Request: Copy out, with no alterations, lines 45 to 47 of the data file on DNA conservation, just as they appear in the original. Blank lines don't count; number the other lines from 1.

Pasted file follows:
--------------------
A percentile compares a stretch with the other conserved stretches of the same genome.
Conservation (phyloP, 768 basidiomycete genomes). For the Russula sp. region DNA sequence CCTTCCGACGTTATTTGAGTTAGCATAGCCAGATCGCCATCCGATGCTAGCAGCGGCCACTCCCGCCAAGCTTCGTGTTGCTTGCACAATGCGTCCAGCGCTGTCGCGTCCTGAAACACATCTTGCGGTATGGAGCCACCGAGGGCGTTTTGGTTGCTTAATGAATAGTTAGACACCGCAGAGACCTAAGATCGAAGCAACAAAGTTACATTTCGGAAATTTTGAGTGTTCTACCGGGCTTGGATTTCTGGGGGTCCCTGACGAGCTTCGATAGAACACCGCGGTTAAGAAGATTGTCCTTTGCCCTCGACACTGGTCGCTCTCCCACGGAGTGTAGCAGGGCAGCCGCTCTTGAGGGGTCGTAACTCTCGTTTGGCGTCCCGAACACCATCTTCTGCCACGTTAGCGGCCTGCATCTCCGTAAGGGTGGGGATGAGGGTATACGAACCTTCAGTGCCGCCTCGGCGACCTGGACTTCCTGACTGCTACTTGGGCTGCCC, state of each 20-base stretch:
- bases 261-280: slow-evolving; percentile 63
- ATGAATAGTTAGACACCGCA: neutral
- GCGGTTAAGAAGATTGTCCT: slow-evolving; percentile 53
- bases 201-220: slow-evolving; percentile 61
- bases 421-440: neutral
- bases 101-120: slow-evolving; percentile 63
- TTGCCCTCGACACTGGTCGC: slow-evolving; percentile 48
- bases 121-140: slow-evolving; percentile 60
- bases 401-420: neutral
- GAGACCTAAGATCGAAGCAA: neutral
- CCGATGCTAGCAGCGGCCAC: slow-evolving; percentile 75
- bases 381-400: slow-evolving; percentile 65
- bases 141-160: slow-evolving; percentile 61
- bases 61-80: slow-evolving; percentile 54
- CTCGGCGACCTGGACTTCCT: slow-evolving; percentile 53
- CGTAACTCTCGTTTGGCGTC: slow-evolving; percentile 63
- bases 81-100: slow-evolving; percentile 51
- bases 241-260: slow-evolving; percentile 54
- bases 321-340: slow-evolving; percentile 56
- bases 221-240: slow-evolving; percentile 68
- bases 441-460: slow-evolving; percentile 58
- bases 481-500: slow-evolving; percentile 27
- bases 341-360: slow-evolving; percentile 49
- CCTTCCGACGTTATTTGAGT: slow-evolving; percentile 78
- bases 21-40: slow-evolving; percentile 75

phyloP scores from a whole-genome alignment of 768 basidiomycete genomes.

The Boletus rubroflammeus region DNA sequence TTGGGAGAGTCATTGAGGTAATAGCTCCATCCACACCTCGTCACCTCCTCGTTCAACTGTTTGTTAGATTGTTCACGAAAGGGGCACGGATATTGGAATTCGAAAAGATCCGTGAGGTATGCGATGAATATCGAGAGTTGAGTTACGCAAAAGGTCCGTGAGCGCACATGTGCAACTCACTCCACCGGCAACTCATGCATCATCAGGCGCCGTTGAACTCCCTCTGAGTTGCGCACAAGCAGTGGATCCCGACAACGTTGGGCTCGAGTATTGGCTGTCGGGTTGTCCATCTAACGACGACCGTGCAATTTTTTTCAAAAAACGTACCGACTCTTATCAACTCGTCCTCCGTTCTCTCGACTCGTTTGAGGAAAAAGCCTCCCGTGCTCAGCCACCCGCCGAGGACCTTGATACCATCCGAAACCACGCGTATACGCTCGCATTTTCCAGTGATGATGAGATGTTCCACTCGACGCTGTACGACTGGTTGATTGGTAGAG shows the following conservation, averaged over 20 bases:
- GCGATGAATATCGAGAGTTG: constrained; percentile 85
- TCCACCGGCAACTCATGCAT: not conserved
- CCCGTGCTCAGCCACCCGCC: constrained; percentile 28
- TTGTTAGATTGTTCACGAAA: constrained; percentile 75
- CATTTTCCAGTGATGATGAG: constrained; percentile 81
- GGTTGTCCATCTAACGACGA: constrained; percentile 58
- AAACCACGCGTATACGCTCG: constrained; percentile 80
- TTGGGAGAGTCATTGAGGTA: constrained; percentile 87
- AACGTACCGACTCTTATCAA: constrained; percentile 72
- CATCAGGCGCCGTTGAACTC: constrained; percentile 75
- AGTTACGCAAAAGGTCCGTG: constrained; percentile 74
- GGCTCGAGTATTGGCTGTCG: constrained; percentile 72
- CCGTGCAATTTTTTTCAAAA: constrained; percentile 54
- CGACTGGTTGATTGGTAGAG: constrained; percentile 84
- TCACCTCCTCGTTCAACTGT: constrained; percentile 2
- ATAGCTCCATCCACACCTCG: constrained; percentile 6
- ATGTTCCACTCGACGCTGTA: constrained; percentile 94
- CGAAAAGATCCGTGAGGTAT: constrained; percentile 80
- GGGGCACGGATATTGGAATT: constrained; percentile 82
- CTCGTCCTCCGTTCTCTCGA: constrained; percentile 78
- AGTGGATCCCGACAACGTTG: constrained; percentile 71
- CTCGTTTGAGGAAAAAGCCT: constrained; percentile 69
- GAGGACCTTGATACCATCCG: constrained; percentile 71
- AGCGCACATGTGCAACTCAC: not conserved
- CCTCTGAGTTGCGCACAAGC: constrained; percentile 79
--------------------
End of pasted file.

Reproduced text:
- ATAGCTCCATCCACACCTCG: constrained; percentile 6
- ATGTTCCACTCGACGCTGTA: constrained; percentile 94
- CGAAAAGATCCGTGAGGTAT: constrained; percentile 80